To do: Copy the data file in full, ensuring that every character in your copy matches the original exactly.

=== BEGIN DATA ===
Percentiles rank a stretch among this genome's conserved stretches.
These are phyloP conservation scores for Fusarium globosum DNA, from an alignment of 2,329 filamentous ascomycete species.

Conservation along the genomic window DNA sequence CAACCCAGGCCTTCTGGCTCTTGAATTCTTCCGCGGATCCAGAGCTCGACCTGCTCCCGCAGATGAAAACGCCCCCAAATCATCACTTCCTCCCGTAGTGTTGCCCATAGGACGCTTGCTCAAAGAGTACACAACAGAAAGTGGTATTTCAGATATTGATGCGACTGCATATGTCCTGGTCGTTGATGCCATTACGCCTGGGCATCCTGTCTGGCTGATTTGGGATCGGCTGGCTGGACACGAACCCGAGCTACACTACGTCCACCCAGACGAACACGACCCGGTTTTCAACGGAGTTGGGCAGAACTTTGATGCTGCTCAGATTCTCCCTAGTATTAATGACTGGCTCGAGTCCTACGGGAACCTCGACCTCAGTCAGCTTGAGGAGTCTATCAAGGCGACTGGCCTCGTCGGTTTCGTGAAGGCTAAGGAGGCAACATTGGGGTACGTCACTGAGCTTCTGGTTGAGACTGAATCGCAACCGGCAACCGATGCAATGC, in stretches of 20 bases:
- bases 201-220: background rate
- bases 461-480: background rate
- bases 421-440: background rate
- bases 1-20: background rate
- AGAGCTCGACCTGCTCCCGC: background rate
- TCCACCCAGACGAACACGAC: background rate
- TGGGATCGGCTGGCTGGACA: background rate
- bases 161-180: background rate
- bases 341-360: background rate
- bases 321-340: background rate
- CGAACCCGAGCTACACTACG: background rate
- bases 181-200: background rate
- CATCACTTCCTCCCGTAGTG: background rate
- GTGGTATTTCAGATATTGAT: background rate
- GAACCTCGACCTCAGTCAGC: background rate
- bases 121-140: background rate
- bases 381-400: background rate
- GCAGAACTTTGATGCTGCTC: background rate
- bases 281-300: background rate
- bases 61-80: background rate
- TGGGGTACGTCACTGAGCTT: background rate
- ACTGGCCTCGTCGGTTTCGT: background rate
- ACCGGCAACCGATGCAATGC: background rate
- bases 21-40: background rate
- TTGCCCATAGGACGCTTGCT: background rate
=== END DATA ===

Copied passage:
Percentiles rank a stretch among this genome's conserved stretches.
These are phyloP conservation scores for Fusarium globosum DNA, from an alignment of 2,329 filamentous ascomycete species.

Conservation along the genomic window DNA sequence CAACCCAGGCCTTCTGGCTCTTGAATTCTTCCGCGGATCCAGAGCTCGACCTGCTCCCGCAGATGAAAACGCCCCCAAATCATCACTTCCTCCCGTAGTGTTGCCCATAGGACGCTTGCTCAAAGAGTACACAACAGAAAGTGGTATTTCAGATATTGATGCGACTGCATATGTCCTGGTCGTTGATGCCATTACGCCTGGGCATCCTGTCTGGCTGATTTGGGATCGGCTGGCTGGACACGAACCCGAGCTACACTACGTCCACCCAGACGAACACGACCCGGTTTTCAACGGAGTTGGGCAGAACTTTGATGCTGCTCAGATTCTCCCTAGTATTAATGACTGGCTCGAGTCCTACGGGAACCTCGACCTCAGTCAGCTTGAGGAGTCTATCAAGGCGACTGGCCTCGTCGGTTTCGTGAAGGCTAAGGAGGCAACATTGGGGTACGTCACTGAGCTTCTGGTTGAGACTGAATCGCAACCGGCAACCGATGCAATGC, in stretches of 20 bases:
- bases 201-220: background rate
- bases 461-480: background rate
- bases 421-440: background rate
- bases 1-20: background rate
- AGAGCTCGACCTGCTCCCGC: background rate
- TCCACCCAGACGAACACGAC: background rate
- TGGGATCGGCTGGCTGGACA: background rate
- bases 161-180: background rate
- bases 341-360: background rate
- bases 321-340: background rate
- CGAACCCGAGCTACACTACG: background rate
- bases 181-200: background rate
- CATCACTTCCTCCCGTAGTG: background rate
- GTGGTATTTCAGATATTGAT: background rate
- GAACCTCGACCTCAGTCAGC: background rate
- bases 121-140: background rate
- bases 381-400: background rate
- GCAGAACTTTGATGCTGCTC: background rate
- bases 281-300: background rate
- bases 61-80: background rate
- TGGGGTACGTCACTGAGCTT: background rate
- ACTGGCCTCGTCGGTTTCGT: background rate
- ACCGGCAACCGATGCAATGC: background rate
- bases 21-40: background rate
- TTGCCCATAGGACGCTTGCT: background rate